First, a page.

Official data shows 3.4% rise after forecasts of 3.1%
Official data shows that pay rose by 3.4% compared with a year ago. This beats forecasts from markets and economists, which had expected a slip in average earnings, excluding bonuses, to 3.1%.
The growth was powered by a 3.8% annual jump in pay for April alone - the largest single-month rise since May 2008.
However, the Resolution Foundation has said that average pay is still a little below its peak of 11 years ago, once you adjust the data for the rising cost of living.
Meanwhile, the Office for National Statistics claimed that the unemployment rate remained at 3.8%, adding that has not been lower since the final quarter of 1974.
The employment rate for women was the highest on record - at 72%. Changes to the state pension age leading to fewer women retiring between the ages of 60 and 65 are said to be behind this stat.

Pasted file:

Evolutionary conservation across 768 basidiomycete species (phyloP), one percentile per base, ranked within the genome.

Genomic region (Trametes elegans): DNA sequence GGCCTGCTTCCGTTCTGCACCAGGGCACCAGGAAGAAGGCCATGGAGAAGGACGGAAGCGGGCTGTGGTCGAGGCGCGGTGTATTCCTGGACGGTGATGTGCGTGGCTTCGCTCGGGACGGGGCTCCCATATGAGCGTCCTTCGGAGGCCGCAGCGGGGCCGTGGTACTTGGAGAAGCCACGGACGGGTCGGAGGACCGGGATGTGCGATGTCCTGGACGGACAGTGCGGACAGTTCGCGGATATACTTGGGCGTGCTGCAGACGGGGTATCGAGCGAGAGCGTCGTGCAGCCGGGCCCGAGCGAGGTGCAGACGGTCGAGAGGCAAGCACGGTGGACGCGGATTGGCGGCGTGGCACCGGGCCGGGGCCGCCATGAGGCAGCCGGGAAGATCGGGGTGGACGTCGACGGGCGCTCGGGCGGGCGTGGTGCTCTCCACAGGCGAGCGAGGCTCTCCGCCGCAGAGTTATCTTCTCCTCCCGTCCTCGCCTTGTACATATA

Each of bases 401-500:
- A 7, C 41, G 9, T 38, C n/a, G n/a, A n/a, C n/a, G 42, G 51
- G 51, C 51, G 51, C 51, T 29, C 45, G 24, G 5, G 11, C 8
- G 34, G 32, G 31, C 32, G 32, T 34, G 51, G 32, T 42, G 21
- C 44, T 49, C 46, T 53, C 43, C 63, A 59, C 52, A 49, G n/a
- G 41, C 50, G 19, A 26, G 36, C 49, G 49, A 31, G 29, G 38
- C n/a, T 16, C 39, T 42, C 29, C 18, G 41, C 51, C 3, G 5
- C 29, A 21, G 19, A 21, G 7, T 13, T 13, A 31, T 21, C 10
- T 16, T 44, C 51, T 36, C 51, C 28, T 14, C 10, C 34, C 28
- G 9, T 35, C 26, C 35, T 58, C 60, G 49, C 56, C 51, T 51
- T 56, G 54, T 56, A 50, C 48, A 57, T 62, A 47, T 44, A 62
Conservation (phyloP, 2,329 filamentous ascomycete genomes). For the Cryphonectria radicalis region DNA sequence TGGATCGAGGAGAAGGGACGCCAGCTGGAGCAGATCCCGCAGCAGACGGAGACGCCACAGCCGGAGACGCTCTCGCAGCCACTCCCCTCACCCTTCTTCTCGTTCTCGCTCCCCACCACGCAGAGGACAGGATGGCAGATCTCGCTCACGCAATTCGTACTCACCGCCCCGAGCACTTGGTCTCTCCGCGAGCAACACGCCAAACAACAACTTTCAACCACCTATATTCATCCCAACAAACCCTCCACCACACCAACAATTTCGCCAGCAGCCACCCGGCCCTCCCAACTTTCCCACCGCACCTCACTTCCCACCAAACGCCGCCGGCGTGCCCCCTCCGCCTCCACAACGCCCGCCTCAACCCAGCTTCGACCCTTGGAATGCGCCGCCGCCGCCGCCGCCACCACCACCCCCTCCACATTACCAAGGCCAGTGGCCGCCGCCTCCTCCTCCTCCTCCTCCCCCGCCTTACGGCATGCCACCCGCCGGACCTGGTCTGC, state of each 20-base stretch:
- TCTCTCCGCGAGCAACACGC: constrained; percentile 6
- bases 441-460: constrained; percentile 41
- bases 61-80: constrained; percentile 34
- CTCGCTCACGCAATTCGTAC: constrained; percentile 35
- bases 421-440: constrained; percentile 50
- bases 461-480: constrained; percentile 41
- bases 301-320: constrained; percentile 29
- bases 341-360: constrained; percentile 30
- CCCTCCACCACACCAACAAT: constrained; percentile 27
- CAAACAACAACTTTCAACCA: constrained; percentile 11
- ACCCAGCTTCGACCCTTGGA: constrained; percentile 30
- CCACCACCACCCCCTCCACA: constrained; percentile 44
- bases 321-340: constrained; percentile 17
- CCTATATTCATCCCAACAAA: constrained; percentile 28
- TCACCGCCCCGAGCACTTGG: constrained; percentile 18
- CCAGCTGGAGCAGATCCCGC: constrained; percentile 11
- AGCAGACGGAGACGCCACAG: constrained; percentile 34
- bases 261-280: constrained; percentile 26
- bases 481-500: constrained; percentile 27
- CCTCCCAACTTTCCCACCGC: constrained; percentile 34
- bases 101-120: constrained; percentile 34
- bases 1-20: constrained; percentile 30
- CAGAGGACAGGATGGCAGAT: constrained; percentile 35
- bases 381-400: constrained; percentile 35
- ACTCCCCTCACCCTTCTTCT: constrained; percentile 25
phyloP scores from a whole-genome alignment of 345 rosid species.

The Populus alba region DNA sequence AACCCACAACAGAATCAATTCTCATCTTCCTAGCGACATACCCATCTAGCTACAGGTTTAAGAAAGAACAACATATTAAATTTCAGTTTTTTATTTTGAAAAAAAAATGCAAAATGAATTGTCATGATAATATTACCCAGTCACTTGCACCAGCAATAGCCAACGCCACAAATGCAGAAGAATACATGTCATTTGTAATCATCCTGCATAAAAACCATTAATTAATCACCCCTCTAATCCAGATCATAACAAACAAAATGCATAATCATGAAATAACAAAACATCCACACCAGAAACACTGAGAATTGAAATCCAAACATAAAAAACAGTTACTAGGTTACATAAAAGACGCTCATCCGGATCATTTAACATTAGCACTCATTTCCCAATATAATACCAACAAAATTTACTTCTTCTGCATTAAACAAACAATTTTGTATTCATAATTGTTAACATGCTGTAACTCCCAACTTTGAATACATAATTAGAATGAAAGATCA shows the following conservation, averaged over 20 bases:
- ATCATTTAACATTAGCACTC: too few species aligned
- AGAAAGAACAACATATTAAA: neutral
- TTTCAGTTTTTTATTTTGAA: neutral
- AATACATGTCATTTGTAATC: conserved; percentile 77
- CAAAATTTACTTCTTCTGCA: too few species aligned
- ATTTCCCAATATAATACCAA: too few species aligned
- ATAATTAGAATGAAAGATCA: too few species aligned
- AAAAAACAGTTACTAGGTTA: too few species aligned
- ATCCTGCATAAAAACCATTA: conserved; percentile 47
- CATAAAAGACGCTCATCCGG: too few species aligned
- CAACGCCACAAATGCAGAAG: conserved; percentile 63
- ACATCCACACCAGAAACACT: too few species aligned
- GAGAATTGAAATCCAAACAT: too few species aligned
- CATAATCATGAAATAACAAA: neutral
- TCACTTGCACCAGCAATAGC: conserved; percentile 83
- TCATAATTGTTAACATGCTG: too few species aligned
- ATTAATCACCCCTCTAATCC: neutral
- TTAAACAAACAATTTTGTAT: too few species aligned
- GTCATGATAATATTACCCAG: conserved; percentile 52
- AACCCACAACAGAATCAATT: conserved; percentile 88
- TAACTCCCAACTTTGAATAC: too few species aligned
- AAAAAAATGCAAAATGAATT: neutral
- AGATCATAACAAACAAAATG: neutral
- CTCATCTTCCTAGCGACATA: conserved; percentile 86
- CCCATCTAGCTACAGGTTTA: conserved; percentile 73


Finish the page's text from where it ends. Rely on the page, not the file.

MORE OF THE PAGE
The various figures have “highlighted that the labour market remains strong despite the lack of clarity over how Britain's scheduled departure from the European Union will play out”, Yahoo News says.
The UK labour market “so far appears to have bucked any uncertainty around the timing and terms on which Britain will leave the European Union, in contrast to other parts of the economy”, Sky News says.
However, The Guardian points out that “in a potential sign that the country’s jobs boom could be running out of steam”, the Office for National Statistics said the number of job vacancies in the UK fell to 837,000, falling from 861,000 at the start of the year.
The pound edged up amid predictions that the Bank of England could support another quarter-point interest rate rise this summer to 1%. The currency was up 0.2% at $1.2710.
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